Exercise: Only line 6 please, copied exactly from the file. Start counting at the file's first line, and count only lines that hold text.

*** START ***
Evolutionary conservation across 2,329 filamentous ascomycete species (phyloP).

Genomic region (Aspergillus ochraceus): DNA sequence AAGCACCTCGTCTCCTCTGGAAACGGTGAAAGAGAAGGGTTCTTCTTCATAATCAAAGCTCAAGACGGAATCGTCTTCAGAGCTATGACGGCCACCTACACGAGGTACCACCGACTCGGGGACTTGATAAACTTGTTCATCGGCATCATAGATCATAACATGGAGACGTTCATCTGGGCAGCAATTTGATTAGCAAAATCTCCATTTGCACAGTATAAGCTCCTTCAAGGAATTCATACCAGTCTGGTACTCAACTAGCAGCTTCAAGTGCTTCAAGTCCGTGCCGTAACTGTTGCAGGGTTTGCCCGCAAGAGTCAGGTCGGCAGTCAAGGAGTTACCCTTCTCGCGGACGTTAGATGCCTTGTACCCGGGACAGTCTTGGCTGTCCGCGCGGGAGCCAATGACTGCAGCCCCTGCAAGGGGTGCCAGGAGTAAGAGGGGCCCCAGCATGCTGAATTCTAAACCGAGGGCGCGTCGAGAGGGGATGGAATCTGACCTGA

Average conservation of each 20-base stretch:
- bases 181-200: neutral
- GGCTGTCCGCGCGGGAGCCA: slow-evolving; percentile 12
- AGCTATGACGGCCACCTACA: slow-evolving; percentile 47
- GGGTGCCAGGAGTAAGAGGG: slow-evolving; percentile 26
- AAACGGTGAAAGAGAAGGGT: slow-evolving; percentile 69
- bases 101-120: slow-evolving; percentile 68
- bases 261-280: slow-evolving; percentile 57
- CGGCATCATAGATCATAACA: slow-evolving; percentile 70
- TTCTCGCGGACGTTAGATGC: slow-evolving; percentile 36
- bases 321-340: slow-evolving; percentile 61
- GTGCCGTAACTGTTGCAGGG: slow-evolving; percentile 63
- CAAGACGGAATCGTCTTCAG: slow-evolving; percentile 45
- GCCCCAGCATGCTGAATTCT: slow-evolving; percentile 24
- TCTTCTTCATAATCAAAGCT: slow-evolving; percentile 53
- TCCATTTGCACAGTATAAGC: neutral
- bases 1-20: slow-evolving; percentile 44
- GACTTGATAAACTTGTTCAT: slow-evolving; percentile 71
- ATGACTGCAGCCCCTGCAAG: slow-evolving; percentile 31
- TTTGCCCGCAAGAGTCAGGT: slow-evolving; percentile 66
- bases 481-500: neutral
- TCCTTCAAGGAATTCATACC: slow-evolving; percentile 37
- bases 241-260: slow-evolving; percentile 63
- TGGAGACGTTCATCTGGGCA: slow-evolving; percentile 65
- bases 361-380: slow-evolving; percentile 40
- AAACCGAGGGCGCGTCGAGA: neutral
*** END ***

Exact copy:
- AGCTATGACGGCCACCTACA: slow-evolving; percentile 47